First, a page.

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Tate Liverpool

Tate Liverpool opened in 1988 in a converted warehouse in the Albert Dock. It is the home of the National Collection of Modern Art in the north of England. In the summer of 1981 the Toxteth riots played a part in making a Liverpool outstation feasible, as they shook the government and secured the Merseyside Development Corporation's sense of purpose. The riots had not been the result of unemployment in Liverpool, though this was clearly a factor, but of the ultimate collapse in relations between the police and mainly black residents of Toxteth, who were sick of what seemed to be officially tolerated harassment. A chain of events was set in motion which began with the appointment of Michael Heseltine, Secretary of State for the Environment, as Minister for Merseyside, with the instruction to offer a 'package' to help the city. [Alan] Bowness, then Director of the Tate, seized the opportunity to approach Heseltine with Lord Hutchinson... They spoke for ten minutes and Heseltine pronounced the Tate Liverpool a wonderful idea.

The Tate A History, Frances Spalding, London 1998


The Albert Dock

The Albert Dock was opened in 1846 by Prince Albert, after whom it is named. It was designed by Jesse Hartley, a Yorkshire engineer who was appointed Surveyor of Liverpool Docks in 1824. The entire Albert Dock complex stretches for seven acres and warehouses were used to store tea, silk, tobacco and spirits from the Far East. The complex was registered in 1952 as the largest group of Grade 1 Listed buildings in Britain but this did not stop it falling into a state of near dereliction before being finally closed in 1972. Following the Toxteth riots in 1981 Liverpool underwent a dramatic regeneration, with inner-city development projects bringing government support and funding to the city. The Merseyside Development Corporation (MDC) was founded and one of their chief aims was the renovation of the docklands. Tate Liverpool was incorporated into the MDC scheme which converted the Albert Dock to accommodate the Merseyside Maritime Museum (now part of the National Museums and Galleries on Merseyside) as well as shops, offices and apartments.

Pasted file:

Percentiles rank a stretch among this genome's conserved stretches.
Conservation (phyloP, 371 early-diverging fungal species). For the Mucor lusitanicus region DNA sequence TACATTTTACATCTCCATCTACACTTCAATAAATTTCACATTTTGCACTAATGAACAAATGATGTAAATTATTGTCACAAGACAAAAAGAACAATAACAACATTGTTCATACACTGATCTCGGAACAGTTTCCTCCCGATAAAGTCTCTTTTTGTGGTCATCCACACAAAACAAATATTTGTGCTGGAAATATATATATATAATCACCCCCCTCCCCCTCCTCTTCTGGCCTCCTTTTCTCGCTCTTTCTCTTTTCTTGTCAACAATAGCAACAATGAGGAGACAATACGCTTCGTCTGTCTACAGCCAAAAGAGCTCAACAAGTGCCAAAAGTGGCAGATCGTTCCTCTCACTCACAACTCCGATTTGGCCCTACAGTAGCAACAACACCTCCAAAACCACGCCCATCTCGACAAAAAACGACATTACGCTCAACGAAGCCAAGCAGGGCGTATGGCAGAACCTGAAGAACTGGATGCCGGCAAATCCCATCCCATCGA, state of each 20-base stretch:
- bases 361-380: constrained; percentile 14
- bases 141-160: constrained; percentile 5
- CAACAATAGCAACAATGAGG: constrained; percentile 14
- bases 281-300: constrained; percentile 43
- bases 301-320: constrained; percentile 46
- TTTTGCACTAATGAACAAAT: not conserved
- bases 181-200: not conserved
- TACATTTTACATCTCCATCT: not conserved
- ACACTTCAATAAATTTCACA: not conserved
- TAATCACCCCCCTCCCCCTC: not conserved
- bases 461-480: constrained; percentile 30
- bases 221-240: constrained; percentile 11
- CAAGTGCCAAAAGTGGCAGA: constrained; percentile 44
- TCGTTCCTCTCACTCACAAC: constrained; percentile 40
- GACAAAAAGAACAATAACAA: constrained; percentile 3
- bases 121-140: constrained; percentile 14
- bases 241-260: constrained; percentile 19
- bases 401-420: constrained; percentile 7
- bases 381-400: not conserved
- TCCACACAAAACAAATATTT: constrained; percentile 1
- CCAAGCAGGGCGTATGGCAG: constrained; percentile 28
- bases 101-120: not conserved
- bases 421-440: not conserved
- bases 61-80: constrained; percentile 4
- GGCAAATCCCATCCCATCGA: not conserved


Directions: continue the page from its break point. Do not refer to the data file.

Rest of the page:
The Conversion to an Art Gallery

The conversion of part of the Albert Dock warehouses into a modern art gallery for the Tate was designed by the architect James Stirling, Michael Wilford and Associates. Only the first phase had been completed by the time of James Stirling's death in 1992, but the second phase, completed in May 1998, has been carried out to the designs of Michael Wilford and Partners, which incorporates the former practice.

Tate Liverpool


Building on Success

The redevelopment of the Gallery was made possible by the award in March 1996 of a grant of £3.8 million from the Heritage Lottery Fund, £1.5 million from the five boroughs of Merseyside from European Regional Development Funds, together with donations from public and private sources. Building work began in November 1996 and the Gallery closed to the public from April 1997 to May 1998.

Tate Liverpool

The redevelopment scheme has created new galleries, provides more space for education activities and events and has improved visitor facilities. There is a new auditorium, seminar rooms, hospitality rooms and corporate entertainment facilities. There are also dedicated information areas for visitors to learn more about the work and artists on show. Disabled access is substantially improved, there is a spacious redesigned entrance and new dockside shop and café bar.


The Programme

Tate Liverpool houses two main types of exhibits: art selected from the Tate Collection and special exhibitions of contemporary art (bringing together works loaned from other collections both public and private). Over eighty different presentations have been shown since the Gallery opened and they have included more than 300 different artists.

The Gallery has always shown the wide and challenging variety of objects that are included in the field of modern and contemporary art: photography, printmaking, video, performance and installation as well as painting and sculpture. Alongside British art, foreign work has been exhibited (some seen for the first time in this country at Tate Liverpool). The Gallery has worked with institutions in France, Spain, Portugal, Germany, United States of America, Canada, Ireland, Korea and Japan as well as galleries in Great Britain.

The Gallery has attracted more than six million visitors in the ten years since it opened and has won an international reputation for the range and quality of its programme.

You can find out more about the history of the Gallery in the Tate Liverpool Souvenir Guide available to buy from Tate Shop or the Online Shop.

Tate Liverpool